Is the E-World Liberating Us Straight to a Gulag?

This is not what you think.  The above JPEG isn’t even hyperlinked, and you may not be able to read the title… so, no, I’m not trying to peddle a book.  But it seems to me that my month-long ordeal in struggling to create a 6 x 9 front cover illustrates a lot of disturbing aspects about life in the twenty-first century.

My formatting software for designing book covers was only about twenty years old… okay, just a bit older; and I admit that its very limited parameters should have forced me into a change much sooner.  But it was the old PC herself who finally kicked in the stall so much that I had to put her out to pasture.  A circuit breaker in our new house was being tripped by something in the nag’s guts (and the electrician tells me that these new “arc” breakers are very touchy).  So… okay, I decided to surrender and buy updated software.  How hard could it be?  Aren’t we going more “user-friendly” with each passing year?

I didn’t opt for the cheapest product, nor for the priciest: I always shoot for the middle.  This program had rave reviews.  I downloaded a “zip” file for $47.  The thing wouldn’t unpack.  The merchant advised me to disarm my MacBook’s firewalls.  No effect (they were already disabled).  I actually have a more recent MacBook—which should have presented greater problems with its enhanced “security”, I would think; but it was there that I realized the inadequacy of Adobe Acrobat for whirling its way through an unzipping task.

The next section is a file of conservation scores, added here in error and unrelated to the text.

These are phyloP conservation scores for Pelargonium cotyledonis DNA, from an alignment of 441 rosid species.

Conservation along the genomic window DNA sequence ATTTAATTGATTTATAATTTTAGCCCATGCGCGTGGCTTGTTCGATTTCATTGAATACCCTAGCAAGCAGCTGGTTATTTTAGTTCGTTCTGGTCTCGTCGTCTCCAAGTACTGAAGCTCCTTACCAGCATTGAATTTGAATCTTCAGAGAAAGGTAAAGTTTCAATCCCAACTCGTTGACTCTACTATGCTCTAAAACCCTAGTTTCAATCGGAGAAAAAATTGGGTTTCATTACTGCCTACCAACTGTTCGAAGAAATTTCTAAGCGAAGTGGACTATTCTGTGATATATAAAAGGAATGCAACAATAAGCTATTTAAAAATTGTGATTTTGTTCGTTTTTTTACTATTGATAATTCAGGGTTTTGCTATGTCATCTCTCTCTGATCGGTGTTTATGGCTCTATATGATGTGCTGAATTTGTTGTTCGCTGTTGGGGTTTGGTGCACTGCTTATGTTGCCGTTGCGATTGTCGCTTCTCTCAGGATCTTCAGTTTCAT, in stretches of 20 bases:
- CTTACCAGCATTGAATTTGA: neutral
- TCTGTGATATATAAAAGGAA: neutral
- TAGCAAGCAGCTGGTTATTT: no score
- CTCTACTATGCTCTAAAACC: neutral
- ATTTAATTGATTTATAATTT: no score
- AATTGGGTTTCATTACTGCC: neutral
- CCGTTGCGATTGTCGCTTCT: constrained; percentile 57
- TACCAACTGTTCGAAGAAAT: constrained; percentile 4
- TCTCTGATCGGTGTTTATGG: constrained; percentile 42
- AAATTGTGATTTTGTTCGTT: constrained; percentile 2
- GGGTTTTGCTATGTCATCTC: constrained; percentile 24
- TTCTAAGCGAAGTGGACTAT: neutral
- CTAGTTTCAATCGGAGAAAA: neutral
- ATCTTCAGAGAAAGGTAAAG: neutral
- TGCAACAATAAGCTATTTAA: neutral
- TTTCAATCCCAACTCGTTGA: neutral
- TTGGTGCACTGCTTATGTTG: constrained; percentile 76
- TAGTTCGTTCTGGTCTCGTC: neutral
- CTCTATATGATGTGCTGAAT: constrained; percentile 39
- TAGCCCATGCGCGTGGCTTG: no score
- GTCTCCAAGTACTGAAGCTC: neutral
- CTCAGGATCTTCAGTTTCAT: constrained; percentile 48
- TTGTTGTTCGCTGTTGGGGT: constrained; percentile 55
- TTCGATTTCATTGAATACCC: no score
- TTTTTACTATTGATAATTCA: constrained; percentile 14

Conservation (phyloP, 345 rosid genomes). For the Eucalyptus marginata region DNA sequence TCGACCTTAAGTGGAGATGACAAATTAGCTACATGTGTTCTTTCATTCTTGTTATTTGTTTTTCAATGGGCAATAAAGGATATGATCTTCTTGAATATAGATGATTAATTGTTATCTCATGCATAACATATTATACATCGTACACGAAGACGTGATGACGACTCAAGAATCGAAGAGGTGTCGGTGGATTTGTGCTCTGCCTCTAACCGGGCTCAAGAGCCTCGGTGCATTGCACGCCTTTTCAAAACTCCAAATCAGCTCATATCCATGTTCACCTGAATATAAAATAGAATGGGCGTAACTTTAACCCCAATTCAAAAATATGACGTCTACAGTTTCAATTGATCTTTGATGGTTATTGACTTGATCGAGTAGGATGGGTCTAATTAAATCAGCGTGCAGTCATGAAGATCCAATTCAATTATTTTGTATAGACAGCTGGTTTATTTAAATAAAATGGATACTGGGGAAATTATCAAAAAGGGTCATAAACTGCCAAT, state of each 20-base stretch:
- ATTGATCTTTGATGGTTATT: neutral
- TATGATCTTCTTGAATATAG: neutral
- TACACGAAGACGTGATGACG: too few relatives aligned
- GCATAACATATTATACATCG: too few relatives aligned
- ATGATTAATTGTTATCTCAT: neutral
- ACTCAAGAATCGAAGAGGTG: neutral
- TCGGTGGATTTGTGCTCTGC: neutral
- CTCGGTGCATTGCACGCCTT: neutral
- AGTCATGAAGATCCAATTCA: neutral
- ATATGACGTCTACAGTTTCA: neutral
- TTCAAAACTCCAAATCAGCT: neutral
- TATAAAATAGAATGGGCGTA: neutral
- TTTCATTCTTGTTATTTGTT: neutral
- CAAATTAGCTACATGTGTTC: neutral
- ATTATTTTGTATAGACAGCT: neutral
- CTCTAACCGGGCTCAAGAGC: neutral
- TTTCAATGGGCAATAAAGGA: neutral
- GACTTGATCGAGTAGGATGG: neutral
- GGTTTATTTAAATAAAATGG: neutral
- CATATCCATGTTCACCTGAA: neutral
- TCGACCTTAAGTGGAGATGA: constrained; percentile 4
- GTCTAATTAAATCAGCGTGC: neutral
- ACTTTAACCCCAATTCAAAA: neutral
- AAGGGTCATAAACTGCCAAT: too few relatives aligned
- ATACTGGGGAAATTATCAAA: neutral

Upgrade Adobe Acrobat, perhaps?  No… though “free”, it only spares your bank account if you do nothing but poke around the download.  Once you attempt an operation…. so I instead downloaded another “free” app called The Unarchiver… which may or may not have cost $60 per year (still less than Acrobat’s $9.99 per month). Whatever the forgotten details of this transaction, I did indeed succeed at unzipping the original file.  As for getting into the component files exposed by the unzipping… no luck there.

At this point, I was already running well behind schedule.  I decided that it was time to shell out for the “industry standard”: Adobe Photoshop.  Bought a copy at Wally’s World for $89… which I couldn’t open on the old Mac because it lacked sufficient RAM, and which I couldn’t download from the Net onto my new Mac (without a disk port) because we have Hughesnet.  Maybe I’m being unfair to our service provider—maybe our extremely rural location presents a problem for satellites that my low-tech understanding fails to appreciate.  In any case, an afternoon and a full night of spinning labor—18 hours in all—produced no visible progress; so… another $20 for my local computer guy to download PS in his shop.  It took him 15 minutes.

Then I find out that I have in fact merely purchased Photoshop 2019 Elements—which does absolutely nothing that my old Mac’s standard software didn’t already do.  The promises plastered all over the package concerning the easy generation of calendars, photo albums, greeting cards, posters… lies, all lies.  Or true in the sense that the “free” Acrobat offer was true: i.e., I can access a free test drive of all Photoshop’s functions—but if I actually want to use them in my work, the cash register rings loudly.